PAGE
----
When Dallas police used a bomb-carrying robot to kill a sniper, they also kicked off an ethical debate about technology’s use as a crime-fighting weapon.
In what appears to be an unprecedented tactic, police rigged a bomb-disposal robot to kill an armed suspect in the fatal shootings of five officers in Dallas. While there doesn’t appear to be any hard data on the subject, security experts and law enforcement officials said they couldn’t recall another time when police have deployed a robot with lethal intent.
The strategy opens a new chapter in the escalating use of remote and semi-autonomous devices to fight crime and protect lives. It also raises new questions over when it’s appropriate to dispatch a robot to kill dangerous suspects instead of continuing to negotiate their surrender.
“If lethally equipped robots can be used in this situation, when else can they be used?” says Elizabeth Joh, a University of California at Davis law professor who has followed U.S. law enforcement’s use of technology. “Extreme emergencies shouldn’t define the scope of more ordinary situations where police may want to use robots that are capable of harm.”
Dallas Police Chief David Warren defended his department’s decision. “Other options would have exposed our officers to great danger,” Warren said.
ROBOTS, SOLDIERS AND POLICE
Police have been using such robots for decades for bomb disposal and in hostage standoffs and fires. Meanwhile, militaries around the world have come to rely on their robotic friends to disable improvised explosive devices — a need that only increased with the U.S. occupation of Iraq in the past decade.
Many of the robots joining police forces are coming from a U.S. Department of Defence program transferring surplus equipment from the military. These exchanges have provided law enforcement agencies with robots such as Packbot made by Endeavor Robotics, the Talon from QinetiQ and the MARCbot made by Exponent.
But military experts said ground-level robots are rarely used to kill the enemy. Their main purpose is to detect and defuse bombs to save lives. Military robots are “fairly clunky and used best for reconnaissance rather than the offensive,” said Tom Gorup, an infantry veteran of Iraq and Afghanistan who’s now an official at the IT-security firm Rook Security.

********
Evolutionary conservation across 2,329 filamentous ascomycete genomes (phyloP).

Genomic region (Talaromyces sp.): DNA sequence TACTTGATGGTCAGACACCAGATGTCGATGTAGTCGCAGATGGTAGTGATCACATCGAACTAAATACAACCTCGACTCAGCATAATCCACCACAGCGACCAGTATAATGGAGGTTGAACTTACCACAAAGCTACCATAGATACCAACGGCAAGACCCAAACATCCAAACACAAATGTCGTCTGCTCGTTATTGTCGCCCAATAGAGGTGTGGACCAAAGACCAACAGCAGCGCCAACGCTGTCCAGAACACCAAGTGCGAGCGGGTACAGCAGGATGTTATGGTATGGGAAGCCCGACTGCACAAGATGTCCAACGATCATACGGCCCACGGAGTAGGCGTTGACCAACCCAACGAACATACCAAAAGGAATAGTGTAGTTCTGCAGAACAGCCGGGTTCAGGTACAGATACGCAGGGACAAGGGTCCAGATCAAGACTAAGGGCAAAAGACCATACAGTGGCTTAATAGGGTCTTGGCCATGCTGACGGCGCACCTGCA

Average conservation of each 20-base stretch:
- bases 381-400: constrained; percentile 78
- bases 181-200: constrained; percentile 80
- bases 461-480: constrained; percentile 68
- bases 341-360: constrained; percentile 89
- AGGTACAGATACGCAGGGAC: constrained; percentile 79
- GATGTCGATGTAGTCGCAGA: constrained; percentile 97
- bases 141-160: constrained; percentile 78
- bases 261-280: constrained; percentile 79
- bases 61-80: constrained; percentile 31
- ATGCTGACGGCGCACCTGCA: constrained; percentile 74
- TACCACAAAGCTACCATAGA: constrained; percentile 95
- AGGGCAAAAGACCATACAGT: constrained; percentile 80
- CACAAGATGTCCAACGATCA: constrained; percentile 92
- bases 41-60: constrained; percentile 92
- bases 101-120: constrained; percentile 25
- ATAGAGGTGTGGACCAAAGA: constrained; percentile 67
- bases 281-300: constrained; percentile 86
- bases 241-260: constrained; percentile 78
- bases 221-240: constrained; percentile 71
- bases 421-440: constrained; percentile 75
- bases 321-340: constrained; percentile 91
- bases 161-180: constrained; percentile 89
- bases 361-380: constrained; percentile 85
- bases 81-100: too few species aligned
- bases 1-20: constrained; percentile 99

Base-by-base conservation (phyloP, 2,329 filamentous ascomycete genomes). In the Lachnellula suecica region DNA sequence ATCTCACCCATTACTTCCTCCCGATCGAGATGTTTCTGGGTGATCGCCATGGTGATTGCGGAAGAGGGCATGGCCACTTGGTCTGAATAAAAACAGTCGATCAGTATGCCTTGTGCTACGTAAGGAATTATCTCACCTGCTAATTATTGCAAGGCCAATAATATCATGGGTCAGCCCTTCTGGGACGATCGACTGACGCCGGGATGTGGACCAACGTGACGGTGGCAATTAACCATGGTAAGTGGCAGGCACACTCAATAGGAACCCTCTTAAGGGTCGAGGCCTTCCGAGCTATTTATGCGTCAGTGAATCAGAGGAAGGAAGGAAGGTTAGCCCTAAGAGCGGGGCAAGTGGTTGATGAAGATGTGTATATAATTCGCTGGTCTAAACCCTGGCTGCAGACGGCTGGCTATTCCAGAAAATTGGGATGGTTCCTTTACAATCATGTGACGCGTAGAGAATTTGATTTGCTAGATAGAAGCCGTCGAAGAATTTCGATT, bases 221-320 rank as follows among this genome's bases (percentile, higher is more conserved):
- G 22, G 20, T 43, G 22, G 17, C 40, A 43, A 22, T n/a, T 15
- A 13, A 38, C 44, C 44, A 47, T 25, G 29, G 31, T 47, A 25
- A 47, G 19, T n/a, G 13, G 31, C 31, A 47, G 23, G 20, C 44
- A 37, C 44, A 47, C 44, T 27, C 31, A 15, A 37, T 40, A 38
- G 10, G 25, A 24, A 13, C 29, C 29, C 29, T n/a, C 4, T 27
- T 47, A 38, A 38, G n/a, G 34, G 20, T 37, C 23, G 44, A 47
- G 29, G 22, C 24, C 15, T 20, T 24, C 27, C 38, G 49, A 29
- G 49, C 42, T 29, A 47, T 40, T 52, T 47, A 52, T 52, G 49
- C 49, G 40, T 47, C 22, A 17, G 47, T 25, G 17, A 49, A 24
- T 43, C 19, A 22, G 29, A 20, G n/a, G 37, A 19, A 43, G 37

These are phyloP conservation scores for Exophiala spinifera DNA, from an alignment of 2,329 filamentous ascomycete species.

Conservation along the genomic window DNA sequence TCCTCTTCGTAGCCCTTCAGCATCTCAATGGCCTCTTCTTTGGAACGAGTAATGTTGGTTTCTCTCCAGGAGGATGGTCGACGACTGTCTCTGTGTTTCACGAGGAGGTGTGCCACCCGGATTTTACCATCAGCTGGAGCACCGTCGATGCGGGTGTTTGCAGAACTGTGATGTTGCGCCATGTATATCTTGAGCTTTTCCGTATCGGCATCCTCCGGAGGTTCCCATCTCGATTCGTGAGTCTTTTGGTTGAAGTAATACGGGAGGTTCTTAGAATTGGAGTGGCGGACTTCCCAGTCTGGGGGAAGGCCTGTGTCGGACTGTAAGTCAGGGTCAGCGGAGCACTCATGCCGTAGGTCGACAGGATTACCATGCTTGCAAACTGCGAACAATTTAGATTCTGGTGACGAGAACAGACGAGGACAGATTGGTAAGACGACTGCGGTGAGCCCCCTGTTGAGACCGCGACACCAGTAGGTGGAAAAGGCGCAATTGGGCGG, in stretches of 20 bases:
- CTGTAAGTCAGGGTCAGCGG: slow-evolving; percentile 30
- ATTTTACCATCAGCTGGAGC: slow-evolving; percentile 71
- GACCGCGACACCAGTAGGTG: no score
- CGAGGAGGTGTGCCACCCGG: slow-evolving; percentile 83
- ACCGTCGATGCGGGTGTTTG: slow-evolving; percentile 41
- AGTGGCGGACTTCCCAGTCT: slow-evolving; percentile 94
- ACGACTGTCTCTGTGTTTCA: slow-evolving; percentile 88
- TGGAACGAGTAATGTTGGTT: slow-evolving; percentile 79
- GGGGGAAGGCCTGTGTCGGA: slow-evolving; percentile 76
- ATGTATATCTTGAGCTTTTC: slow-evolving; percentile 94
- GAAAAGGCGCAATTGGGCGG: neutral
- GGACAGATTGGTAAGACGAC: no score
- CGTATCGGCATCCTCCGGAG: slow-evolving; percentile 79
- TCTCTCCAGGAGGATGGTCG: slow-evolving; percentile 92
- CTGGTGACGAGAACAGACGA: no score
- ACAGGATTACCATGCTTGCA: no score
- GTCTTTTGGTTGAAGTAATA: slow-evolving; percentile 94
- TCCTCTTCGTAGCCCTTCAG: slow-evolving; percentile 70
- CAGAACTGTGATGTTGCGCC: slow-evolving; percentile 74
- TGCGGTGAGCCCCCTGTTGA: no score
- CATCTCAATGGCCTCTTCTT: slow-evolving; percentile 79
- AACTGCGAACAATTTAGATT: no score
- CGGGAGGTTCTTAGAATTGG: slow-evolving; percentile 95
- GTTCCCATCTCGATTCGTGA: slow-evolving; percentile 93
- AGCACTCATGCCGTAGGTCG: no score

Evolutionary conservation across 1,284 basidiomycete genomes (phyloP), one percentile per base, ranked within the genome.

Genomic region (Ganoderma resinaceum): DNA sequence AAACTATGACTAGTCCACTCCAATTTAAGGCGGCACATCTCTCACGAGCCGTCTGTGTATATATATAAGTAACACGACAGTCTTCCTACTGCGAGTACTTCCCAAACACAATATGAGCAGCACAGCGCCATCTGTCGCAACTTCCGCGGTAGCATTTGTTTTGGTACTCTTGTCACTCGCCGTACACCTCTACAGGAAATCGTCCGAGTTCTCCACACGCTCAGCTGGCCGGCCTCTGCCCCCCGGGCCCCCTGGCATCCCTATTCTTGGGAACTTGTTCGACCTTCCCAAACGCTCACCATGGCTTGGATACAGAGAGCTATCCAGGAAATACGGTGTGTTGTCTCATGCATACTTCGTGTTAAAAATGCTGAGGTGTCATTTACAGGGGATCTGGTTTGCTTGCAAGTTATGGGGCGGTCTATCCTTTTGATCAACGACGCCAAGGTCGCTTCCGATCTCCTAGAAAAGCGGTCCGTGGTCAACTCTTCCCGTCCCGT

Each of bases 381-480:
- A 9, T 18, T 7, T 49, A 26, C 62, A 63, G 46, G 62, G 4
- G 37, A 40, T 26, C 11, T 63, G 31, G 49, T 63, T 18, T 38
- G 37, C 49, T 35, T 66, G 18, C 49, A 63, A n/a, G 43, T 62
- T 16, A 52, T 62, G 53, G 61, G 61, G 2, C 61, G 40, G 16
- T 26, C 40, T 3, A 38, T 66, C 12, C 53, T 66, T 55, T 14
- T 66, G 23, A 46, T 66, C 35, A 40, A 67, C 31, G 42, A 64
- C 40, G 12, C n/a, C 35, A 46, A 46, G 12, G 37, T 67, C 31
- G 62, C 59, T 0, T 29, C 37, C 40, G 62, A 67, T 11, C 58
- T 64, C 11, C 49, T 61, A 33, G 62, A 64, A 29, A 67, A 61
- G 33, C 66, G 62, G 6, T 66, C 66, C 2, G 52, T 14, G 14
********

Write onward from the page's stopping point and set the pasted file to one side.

HOW IT (PROBABLY) WORKED
The robots working for police departments across the country range in size from something as small as a dog bone to as large as a truck. Some are little more than a mechanical arm mounted onto a vehicle and equipped with a video camera and two-way audio communications, according to William Flanagan, a retired deputy police chief from New York’s Nassau County who now does law enforcement and technology consulting. The most versatile robots can climb stairs and navigate other tight spots, such as this one made by Icor Technology.
Many models used by police are about the size of a backpack.
Flanagan speculated that police in Dallas probably equipped their robot with a low-powered explosive — possibly one similar to what bomb squads use to blow up suspicious packages — that would only disable what’s closest to it.
Dallas police didn’t respond to a request for further information about their use of the robot.
MACHINE VS. HUMAN
Robotics expert Peter W. Singer, of the New America Foundation, said the killing marked the first instance he’s aware of in which police have used a robot to lethal effect. But when he was researching his 2009 book “Wired for War,” a U.S. soldier told him troops in Iraq sometimes used surveillance robots against insurgents, he added in an email Friday.
William Cohen, a former Exponent employee who helped design the MARCbot, said that robot was built to save lives instead of ending them. Although he was relieved the killing of the armed suspect in Dallas assured no other police officers or bystanders would be harmed, Cohen says he’s worried about what might happen next.
“I am very uneasy about it,” Cohen said. “It opens a whole new set of questions of how to deal with these kinds of situations. Where are the police going to draw the line when trying to decide between continuing to negotiate and doing something like this?”
Associated Press writers Paul Weber in Dallas, Frank Bajak in Houston and Ryan Nakashima in Los Angeles contributed to this report.
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